The human retinal epithelial cell line, ARPE-19 was a kind gift from Dr Weiyong Shen (Save Sight Institute, Sydney, Australia). The cells were cultured as previously described [16]. Briefly, the cells were cultured in a humidified incubator at 37°C in 5% CO2 in 10% fetal bovine serum-defined minimal essential medium (FBS-DMEM-F12 medium) containing 5.5 mM glucose, supplemented with 100 U/ml penicillin G and 100 μg/ml streptomycin. The culture medium was replaced with fresh medium every second day. Upon confluence, cultures were passaged by dissociation in 0.05% (w/v) trypsin (Gibco- Life Technologies, Roseville, MD, USA) in phosphate buffered saline (PBS) pH 7.4. Cytotoxicity of LB extract and taurine used in the experiments were examined by MTS assay (Promega, Australia) and they showed little or no effect on cell viability (>90% viability remained) (data not shown).

For high glucose-induced functional studies, cells were maintained in fresh medium containing 1% FBS for 2 h prior to use in the experiments. Cells were then treated with samples, rosiglitazone (RG), and 15d-PGJ2 (PG) or vehicle (0.5% DMSO) for 6 h. The treatment with extract and drug samples was continued for 48 h during the incubation in normal (5.5 mM) or high (33.3 mM) D-glucose. Cells incubated in 27.5 mM mannitol (M) served as an osmotic control [67]. The cells used in these experiments were between passages 20 and 24.

Transfection and luciferase analysis of NF-κB and ICAM-1 luciferase activity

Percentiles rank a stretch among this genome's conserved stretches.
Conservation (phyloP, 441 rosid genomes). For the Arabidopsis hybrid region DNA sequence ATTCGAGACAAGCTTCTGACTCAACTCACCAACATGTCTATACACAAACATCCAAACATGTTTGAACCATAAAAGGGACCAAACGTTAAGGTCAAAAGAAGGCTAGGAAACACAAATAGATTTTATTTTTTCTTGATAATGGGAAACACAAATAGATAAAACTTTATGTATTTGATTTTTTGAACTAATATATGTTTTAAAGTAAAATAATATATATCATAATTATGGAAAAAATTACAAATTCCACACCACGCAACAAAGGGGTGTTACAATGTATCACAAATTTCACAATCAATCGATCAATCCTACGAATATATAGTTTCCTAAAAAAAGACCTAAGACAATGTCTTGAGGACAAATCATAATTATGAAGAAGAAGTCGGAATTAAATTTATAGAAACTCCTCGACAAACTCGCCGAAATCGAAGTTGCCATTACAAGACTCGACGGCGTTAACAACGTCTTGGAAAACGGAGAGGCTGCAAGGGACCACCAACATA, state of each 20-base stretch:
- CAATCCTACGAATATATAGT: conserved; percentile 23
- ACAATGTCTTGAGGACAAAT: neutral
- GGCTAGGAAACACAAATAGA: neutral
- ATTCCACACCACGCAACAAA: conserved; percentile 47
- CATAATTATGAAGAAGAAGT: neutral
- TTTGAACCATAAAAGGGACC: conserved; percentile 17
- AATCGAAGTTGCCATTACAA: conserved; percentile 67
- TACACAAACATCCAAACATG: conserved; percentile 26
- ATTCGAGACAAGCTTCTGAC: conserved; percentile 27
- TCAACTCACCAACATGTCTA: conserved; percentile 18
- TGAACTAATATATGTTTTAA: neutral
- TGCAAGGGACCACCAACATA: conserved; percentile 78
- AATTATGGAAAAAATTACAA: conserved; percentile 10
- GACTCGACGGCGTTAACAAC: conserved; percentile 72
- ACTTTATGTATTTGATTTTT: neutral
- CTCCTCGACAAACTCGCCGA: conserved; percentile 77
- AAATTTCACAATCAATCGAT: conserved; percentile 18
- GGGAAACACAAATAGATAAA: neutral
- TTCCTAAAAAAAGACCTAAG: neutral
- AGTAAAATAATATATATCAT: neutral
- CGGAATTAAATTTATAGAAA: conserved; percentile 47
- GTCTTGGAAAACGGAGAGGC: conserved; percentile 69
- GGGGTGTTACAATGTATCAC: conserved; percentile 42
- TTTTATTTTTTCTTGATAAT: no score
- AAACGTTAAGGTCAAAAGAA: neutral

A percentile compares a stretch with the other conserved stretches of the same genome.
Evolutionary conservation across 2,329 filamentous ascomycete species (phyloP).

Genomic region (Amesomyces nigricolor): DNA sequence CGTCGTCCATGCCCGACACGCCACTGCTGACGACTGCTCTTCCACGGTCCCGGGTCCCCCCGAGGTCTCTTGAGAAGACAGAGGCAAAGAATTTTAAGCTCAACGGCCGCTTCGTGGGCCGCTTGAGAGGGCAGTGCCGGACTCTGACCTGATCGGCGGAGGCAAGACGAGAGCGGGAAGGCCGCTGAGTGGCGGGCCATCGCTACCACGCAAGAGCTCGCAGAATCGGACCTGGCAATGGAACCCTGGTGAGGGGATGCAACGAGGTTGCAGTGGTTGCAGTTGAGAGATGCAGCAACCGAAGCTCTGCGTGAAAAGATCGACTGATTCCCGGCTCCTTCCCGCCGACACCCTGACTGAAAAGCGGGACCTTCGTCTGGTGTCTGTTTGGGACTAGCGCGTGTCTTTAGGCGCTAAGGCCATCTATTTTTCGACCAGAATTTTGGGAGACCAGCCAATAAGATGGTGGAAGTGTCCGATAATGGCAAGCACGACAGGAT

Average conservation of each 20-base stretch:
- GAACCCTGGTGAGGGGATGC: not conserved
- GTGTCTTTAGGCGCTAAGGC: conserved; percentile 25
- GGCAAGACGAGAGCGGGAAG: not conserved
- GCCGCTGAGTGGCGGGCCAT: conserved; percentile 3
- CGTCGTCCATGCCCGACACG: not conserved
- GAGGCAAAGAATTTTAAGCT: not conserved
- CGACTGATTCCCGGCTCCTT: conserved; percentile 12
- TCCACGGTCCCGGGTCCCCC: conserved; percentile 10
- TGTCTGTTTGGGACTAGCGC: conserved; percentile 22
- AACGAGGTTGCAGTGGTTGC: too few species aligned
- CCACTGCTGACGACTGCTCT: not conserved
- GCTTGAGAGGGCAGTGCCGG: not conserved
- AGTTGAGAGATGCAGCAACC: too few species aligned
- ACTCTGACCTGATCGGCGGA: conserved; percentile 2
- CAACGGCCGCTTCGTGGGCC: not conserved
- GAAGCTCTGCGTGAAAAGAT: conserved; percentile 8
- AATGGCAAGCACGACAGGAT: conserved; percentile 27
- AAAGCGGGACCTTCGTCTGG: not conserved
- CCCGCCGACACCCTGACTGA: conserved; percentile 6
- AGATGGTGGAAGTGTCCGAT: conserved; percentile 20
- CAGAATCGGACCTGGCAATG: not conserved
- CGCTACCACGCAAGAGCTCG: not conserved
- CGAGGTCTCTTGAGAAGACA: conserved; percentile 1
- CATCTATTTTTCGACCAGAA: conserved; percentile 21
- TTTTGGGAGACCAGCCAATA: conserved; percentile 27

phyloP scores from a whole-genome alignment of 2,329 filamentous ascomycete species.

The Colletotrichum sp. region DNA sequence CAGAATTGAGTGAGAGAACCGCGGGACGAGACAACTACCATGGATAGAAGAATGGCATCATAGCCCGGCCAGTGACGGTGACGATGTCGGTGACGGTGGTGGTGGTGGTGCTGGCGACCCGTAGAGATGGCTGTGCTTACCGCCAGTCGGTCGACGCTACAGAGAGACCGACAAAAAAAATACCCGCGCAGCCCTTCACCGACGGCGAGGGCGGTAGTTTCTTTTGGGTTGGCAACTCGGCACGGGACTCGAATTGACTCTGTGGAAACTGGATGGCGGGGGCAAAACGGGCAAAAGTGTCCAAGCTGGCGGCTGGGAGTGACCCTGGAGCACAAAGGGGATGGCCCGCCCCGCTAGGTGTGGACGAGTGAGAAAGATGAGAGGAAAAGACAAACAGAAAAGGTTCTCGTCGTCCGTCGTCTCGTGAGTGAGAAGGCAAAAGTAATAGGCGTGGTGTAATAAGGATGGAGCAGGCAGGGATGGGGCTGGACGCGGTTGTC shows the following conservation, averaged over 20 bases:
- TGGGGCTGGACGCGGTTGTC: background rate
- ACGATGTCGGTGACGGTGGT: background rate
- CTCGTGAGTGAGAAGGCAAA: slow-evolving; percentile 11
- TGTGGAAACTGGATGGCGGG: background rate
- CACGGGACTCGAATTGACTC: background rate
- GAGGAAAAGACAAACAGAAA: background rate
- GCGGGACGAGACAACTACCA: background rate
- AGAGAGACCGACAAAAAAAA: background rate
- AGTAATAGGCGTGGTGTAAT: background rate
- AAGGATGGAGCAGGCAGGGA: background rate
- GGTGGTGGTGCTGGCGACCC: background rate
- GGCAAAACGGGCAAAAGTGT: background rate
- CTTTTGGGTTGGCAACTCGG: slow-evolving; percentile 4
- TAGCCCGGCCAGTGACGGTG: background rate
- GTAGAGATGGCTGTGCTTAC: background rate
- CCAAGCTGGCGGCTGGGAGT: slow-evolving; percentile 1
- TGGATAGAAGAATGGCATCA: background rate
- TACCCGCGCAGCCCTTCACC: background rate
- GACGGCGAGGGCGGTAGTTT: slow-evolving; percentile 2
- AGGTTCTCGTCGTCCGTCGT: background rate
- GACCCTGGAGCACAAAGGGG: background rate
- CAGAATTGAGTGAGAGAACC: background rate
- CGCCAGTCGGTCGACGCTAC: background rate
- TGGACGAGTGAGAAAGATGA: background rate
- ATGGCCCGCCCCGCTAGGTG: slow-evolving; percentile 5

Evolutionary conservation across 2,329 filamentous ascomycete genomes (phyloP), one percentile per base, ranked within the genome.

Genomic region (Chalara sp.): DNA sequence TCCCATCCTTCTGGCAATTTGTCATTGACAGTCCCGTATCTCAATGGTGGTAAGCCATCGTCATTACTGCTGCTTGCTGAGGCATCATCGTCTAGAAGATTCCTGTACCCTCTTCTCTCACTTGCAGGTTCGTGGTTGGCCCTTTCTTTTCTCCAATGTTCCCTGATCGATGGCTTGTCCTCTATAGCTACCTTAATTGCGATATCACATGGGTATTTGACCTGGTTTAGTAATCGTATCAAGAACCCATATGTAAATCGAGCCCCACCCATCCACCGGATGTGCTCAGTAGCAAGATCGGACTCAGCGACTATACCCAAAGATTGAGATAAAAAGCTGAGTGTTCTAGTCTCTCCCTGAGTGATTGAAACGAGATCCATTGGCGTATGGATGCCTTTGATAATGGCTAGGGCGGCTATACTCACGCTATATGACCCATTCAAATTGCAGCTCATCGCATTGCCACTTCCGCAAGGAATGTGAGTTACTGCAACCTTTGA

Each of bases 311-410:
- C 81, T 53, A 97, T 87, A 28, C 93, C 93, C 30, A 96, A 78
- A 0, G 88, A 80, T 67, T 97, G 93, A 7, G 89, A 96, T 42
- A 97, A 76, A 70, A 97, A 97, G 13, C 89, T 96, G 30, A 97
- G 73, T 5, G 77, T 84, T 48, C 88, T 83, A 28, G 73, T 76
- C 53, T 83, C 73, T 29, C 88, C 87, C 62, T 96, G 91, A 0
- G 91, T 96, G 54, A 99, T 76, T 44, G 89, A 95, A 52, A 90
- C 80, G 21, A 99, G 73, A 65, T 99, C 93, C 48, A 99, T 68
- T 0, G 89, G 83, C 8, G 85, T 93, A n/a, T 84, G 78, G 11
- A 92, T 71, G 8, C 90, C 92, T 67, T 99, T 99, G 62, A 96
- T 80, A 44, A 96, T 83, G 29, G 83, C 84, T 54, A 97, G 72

To determine NF-κB and ICAM-1 luciferase activity, the ARPE- 19 cells were transiently transfected, as previously described with modifications [17,28,40]. The plasmids used for transfection were p-NF-κB-Luc (a kind gift from Dr Sheridan Henness, The University of Sydney, Australia), p-ICAM-Luc (a kind gift from Dr Young-Guen Kwon, Younsei University, Korea) and pSV-β-Galactosidase Control Vector (Promega, Australia) to normalize transfection efficiencies.

Cells were transfected with FuGENE6 transfection reagent (Roche, Australia) in accordance with the manufacturer’s instructions. At 48 h before transfection, ARPE-19 cell line was seeded at 5x105 cells/T25 flask in 5 ml of Dulbecco’s modified Eagle’s medium/F-12 containing 10% FBS and supplemented with 1% penicillin and streptomycin, 1% L-glutamine, 20 mM HEPES and 5.5 mM glucose-D. After 48 h, the cells were then harvested and plated into 96-well plates at 3x104 cells per well in complete transfection media and allowed to attach for 12 h. The cells were then replaced with serum free media containing 1% FBS for 2 h prior to use in the experiments. Cells were treated with the PPAR-γ positive controls (RG and PG), test samples, TNF-α (a known activator of NF-κB and ICAM-1) [48,50] or vehicle (0.5% DMSO) for 6 h followed by further exposure to normal (5.5 mM) or high (33.3 mM) D-glucose. After 48 h, the cells were lysed and assayed for lucifease and β-galactosidase activities using the Bright-Glo Luciferase Assay System and Beta-Glo Assay System (Promega, Australia), respectively. There results were expressed as relative luciferase activity (fold difference compared to negative control).